How China's Singapore-like plan will 'boost growth' by shaking up state-run behemoths
The shake-up is expected to be the biggest of its kind in more than a decade and once it’s done two new Temasek-style sets of companies will channel funds to SOEs and pressure them to turn a profit.
In return, SOEs will be able to make more of their own business decisions and their boards of directors will be able to hire and fire managers.
While party leadership in SOEs, sent by the State Council’s State-owned Assets Supervision and Administration Commission (Sasac) and the central organisation department, remains unchanged, Sasac will no longer directly intervene in the running of most SOEs.
The new system will aim to put greater distance between government and the day-to-day commercial operations of state firms, with the Sasac no longer directly intervening in the running of most SOEs.
The Communist Party first outlined plans for the overhaul at its agenda-setting annual plenum two years ago but progress was stalled by vested interests in the firms and various government departments.
Details of the blueprint are still scant but it is expected to change the way SOEs – which account for a quarter of the mainland’s economy – are supervised and financed to give them more flexibility to make their own operational decisions.
It will also elaborate on the previously released principles to push for mergers of some state firms to enhance competitive power in global market, cut perks for top executives, and give private capital more room to invest in SOE projects and offshoots.
It was hoped the changes would light a fire under the state sector to counter a slowdown in economic growth, analysts said, adding that policymakers were keep to push ahead despite the strong internal opposition.
A government source told the South China Morning Post that “ state-owned capital operating companies” would be set up to allocate state funds to monopolistic SOEs in mission-critical sectors, and manage investment, financing and construction with the state assets.
Some market-driven SOEs would be changed into state-owned capital investment firms to allocate state funds and mainly manage the SOEs' stock rights rather than run the businesses directly. Sasac could be left in charge of several vital companies but the final decision had yet to be made, the source said.
Under the reform guidelines released after the party's third plenum in late 2013, the state-owned capital investment companies could be formed through transforming one SOE or restructuring several SOEs, while the state-owned capital operating companies will be mostly established from scratch.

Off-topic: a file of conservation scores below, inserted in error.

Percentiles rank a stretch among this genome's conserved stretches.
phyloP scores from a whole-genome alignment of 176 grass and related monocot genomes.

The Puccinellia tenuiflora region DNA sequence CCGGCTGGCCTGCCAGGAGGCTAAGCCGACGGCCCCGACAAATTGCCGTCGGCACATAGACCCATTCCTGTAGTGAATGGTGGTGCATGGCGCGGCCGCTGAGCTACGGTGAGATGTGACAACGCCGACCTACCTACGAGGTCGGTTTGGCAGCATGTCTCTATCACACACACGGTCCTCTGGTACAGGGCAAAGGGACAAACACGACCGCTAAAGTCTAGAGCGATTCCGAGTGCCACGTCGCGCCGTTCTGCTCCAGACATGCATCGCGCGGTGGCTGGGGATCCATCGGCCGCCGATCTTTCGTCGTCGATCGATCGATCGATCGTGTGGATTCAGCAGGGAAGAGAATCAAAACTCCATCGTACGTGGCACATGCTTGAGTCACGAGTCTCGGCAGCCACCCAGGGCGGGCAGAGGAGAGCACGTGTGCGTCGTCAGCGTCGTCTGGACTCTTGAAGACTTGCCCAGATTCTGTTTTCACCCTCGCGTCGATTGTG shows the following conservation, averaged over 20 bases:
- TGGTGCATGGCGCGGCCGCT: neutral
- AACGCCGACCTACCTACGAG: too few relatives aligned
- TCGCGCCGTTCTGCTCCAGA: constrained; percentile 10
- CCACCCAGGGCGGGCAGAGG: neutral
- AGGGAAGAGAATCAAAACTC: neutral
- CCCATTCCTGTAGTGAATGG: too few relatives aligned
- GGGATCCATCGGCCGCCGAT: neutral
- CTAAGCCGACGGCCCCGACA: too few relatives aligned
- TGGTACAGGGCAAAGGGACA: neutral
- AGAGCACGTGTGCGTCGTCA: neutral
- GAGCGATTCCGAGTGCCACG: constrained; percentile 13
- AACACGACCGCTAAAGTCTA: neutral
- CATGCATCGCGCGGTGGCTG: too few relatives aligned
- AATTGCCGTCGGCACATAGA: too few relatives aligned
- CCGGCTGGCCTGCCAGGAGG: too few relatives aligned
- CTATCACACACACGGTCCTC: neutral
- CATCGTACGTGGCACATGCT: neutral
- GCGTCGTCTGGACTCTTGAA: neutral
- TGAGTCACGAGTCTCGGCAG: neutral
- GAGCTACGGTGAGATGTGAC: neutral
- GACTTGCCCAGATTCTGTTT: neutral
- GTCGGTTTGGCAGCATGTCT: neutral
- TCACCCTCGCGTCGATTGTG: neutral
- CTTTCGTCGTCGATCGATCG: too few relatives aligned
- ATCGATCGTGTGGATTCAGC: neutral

Sasac could be left in charge of several vital companies but the top leadership had still not made a final decision, the source said.
“Nevertheless, under the new system, the source of funding will be clearer than ever and the capital investment and operating companies will have to generate certain returns to preserve and increase the value of state assets.”
Li Jin, a leading expert studying SOE reform at Sasac's think tank, the China Enterprise Reform and Development Society, said the restructure would cut government intervention and give SOEs more scope to chart their own commercial course.
"It's an efficient way to separate political and business goals," Li said
One SOE executive said the new companies were modelled on Temasek, Singapore’s government-owned investment company. Under the new system, SOEs would be under the pressure to perform and be more attractive to private sector investment.
“It will introduce a significant change to state-asset management and give private money a chance,” the executive said. “The market and the SOEs’ performance will determine where the capital flows.”
Li said it was likely that SOEs would be grouped into various industries and each would have its own rules for privatisation.
“Once the overall blueprint is released, guidance on changes in specific areas will come out,” he said.
Hang Seng Bank senior economist Andy Yao Shaohua said developing mixed ownership was key to the future of state enterprises.
“Introducing private capital can rebalance the status quo because now the proportion of state-owned shares is still too high,” Yao said.
Nevertheless, the changes to the massive state sector – which encompasses enterprises and employees – will not be easy, if precedent is any guide.
The last time the party sought to reinvent state-owned enterprises on such a vast scale was in the late 1990s under the stewardship of then premier Zhu Rongji .
Between 1998 and 2002 Zhu took a huge gamble on social stability as about six million people lost their jobs during a restructuring drive that shut down thousands of state firms.
Li, from the China Enterprise Reform and Development Society, said the dust had still not settled over the proposed changes.
“There will be disputes everywhere since the plan will change the current distribution of power, money and resources," he said. "There are disputes between state departments, within SOE management, between government agencies, and between central and local state-owned enterprises.”
The blueprint is expected to be discussed by party leaders gathering at the seaside resort of Beidaihe, government sources said.